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Exhibit reshapes perception of art

Posted on May 15, 2014 | in A&E, Culture | by

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Grace Madden Huang, an English as a Second Language student, views the Geometry of Hope exhibition in the Building 10 gallery. [Penny Scott/ The Torch]

Artist challenges traditional interpretation in Building 11 gallery

Jeanne Heifetz is a New York-based artist whose collection, Geometry of Hope, is inspired by the difference between what we think we see and what we actually see.

Shadows, which have no independent existence, but are part of how the brain works, are an important aspect of the collection, Heifetz said.

Heifetz sets rules for each piece she creates to give herself a framework from which to work. From there she improvises and enjoys the freedom that comes from having a sense of ongoing dialogue with her work where she’s constantly making decisions.

Nikky Allen, a media arts student who works in the gallery, said the exhibit is attracting a lot of attention. People ask him questions regarding the materials used by the artist and the effects she is creating.

“People are really curious,” Allen said. “I’ve watched many people go in and look through the fabric at the reflection on the wall. For myself, I was thinking about getting my computer out and looking up effects of color on visual 3D.”

Heifetz says there’s no intended message in her work. She presents what fascinates her, trusting that the same things will fascinate others.

“The art really catches my eye,” Lane student Grace Madden Huang said. “It’s so different.”

The main elements Heifetz uses in her work are colored glass rods, stainless steel mesh and silver and copper coated wire. It’s essentially embroidery for the 21st century, she said.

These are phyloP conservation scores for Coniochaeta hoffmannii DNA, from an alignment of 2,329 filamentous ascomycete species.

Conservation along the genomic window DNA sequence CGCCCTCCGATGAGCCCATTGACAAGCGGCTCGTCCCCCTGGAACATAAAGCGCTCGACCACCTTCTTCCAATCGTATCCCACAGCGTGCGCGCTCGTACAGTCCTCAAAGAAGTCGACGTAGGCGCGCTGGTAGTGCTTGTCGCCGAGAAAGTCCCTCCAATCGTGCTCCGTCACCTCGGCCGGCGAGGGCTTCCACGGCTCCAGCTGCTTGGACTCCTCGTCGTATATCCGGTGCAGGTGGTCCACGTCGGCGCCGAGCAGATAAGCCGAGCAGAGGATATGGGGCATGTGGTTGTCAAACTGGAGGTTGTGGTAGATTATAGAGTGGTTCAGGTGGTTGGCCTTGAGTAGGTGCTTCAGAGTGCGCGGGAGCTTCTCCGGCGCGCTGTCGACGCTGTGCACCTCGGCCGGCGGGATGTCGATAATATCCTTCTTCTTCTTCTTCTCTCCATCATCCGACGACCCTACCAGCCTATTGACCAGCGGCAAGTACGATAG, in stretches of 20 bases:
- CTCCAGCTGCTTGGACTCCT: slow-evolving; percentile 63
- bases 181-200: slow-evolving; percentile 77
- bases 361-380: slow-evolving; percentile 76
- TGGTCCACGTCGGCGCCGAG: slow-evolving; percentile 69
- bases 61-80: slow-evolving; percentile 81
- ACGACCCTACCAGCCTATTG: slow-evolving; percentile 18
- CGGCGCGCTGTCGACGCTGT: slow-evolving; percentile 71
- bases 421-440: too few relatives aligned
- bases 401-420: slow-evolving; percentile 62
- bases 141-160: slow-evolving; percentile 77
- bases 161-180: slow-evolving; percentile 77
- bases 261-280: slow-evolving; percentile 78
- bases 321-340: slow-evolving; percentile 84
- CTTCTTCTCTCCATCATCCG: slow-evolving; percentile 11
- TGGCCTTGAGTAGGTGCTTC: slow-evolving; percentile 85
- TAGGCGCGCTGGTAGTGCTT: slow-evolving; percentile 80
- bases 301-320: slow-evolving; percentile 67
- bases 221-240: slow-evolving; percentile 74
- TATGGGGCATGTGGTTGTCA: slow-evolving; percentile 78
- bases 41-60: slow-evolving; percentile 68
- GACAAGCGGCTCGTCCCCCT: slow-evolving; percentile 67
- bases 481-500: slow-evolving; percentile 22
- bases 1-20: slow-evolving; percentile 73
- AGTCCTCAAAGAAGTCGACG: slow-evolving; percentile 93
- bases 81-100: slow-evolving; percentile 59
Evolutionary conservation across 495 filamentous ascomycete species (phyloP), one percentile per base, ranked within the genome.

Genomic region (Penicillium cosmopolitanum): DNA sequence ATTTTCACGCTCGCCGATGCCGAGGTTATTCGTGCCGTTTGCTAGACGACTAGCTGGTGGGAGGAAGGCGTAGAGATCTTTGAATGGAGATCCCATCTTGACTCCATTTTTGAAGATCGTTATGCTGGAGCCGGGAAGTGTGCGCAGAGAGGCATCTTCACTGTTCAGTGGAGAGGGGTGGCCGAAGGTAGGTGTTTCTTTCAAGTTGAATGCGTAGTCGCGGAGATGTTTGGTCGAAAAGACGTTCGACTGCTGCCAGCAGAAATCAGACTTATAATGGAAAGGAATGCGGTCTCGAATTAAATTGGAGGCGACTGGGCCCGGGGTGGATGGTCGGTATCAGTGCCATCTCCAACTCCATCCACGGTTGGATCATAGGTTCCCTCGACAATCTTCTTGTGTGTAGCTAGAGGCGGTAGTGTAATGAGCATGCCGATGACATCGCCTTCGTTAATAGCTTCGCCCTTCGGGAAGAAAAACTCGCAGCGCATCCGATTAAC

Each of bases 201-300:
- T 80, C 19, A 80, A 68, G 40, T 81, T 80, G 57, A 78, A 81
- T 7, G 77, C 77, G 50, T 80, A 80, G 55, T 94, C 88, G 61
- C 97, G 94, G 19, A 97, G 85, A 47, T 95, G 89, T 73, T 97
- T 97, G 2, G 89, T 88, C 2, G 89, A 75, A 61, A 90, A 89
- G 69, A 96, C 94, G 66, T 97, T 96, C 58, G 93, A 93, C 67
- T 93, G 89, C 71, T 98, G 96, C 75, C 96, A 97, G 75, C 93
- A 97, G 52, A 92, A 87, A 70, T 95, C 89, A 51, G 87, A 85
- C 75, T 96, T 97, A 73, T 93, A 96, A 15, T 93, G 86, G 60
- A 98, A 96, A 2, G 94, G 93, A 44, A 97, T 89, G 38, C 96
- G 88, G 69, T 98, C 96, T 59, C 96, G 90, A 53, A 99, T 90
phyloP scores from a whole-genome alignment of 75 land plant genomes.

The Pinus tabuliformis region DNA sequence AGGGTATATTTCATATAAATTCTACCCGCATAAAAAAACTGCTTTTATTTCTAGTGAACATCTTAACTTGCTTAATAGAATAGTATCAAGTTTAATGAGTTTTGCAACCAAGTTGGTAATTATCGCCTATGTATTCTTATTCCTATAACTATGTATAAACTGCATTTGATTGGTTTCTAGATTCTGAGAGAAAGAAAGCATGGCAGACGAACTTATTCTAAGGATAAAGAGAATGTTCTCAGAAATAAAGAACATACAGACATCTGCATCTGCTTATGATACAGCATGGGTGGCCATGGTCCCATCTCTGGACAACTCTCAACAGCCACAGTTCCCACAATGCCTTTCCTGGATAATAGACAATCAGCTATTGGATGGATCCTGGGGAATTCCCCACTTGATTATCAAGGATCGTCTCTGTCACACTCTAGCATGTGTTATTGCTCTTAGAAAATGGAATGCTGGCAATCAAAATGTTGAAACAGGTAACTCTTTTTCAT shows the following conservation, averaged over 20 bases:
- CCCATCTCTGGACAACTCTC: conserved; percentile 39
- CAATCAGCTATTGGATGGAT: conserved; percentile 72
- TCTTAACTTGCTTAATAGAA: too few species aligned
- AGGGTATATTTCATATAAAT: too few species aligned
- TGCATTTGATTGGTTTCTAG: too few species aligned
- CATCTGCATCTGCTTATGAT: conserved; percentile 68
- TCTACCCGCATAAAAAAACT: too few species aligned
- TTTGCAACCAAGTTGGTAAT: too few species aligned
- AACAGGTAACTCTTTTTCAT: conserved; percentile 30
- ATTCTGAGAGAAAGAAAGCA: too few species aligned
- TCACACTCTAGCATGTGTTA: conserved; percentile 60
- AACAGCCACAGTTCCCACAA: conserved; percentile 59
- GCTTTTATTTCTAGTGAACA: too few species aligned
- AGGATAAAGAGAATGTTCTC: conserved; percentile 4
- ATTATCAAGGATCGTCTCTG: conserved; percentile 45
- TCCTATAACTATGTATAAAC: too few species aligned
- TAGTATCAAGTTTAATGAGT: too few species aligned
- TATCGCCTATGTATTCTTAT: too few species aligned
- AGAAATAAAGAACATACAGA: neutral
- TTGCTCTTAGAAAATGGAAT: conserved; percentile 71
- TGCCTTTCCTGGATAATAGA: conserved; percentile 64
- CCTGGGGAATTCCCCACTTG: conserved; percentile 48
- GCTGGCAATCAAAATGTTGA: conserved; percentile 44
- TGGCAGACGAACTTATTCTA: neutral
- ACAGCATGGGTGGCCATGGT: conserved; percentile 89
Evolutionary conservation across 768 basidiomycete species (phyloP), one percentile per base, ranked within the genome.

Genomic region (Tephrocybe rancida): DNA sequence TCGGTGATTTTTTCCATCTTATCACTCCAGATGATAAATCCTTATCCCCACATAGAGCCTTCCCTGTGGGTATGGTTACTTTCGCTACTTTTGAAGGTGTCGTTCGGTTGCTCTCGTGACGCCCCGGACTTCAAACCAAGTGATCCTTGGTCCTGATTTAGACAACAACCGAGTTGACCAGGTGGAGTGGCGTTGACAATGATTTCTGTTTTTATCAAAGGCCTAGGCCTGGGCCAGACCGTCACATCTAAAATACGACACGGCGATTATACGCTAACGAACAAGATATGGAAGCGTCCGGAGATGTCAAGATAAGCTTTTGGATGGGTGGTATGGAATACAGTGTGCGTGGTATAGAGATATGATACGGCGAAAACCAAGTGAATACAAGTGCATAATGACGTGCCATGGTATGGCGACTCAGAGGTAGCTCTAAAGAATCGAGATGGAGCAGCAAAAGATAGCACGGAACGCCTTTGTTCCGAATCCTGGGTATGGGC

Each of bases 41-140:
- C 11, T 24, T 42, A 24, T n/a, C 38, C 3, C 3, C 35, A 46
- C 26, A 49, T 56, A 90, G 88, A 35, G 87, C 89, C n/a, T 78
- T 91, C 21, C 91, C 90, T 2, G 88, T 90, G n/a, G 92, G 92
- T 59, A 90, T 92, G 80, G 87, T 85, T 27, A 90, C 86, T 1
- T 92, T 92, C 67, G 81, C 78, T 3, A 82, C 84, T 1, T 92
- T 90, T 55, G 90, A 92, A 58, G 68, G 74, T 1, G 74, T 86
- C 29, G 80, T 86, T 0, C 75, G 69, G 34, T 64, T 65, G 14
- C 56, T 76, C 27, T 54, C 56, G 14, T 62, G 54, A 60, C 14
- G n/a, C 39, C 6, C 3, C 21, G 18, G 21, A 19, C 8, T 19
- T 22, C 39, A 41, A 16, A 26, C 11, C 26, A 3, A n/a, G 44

“Oftentimes we consider drawing and painting as the standard mediums in 2-dimensional art, and it can sometimes be difficult to see past the traditional forms of art,” Jennifer Salzman, media arts instructor said. “I find this exhibition to be an exciting use of alternative materials.”

The way the room is lit plays an important role in what happens to the shadows, Heifetz said. During the day the shadows can appear muted. When the light subsides in the early morning or afternoon, the interior lighting will pick up the drama of the shadows.

Lane gallery staff were in charge of selecting the lighting for the exhibit.

“Jennifer (Salzman) has chosen a very elegant presentation with a single shadow so, you have a sense of dialogue with just the two talking to each other,” Heifetz said.

Color plays an important role in the collection, both for its inherent beauty and in the context of the difference between perception and reality.

“Color is one of the elemental joys of being human,” Heifetz said.

Heifetz uses shift tint glass for some of her pieces, in which the color of the glass completely changes with different light sources.

“If you look at something and say that it is that color, it gives you a certain faith and confidence that your senses are working,” Heifetz said. “But if you move that same object into a different light source and it’s suddenly a different color, that’s a very disorienting sensation.”

Geometry of Hope is a tribute to a collection of art owned by Patricia Phelps de Cisneros, which comprises art by a group of postwar Latin-American artists whose work was shown together under that title. It will be on display in the Building 11 gallery until May 22.

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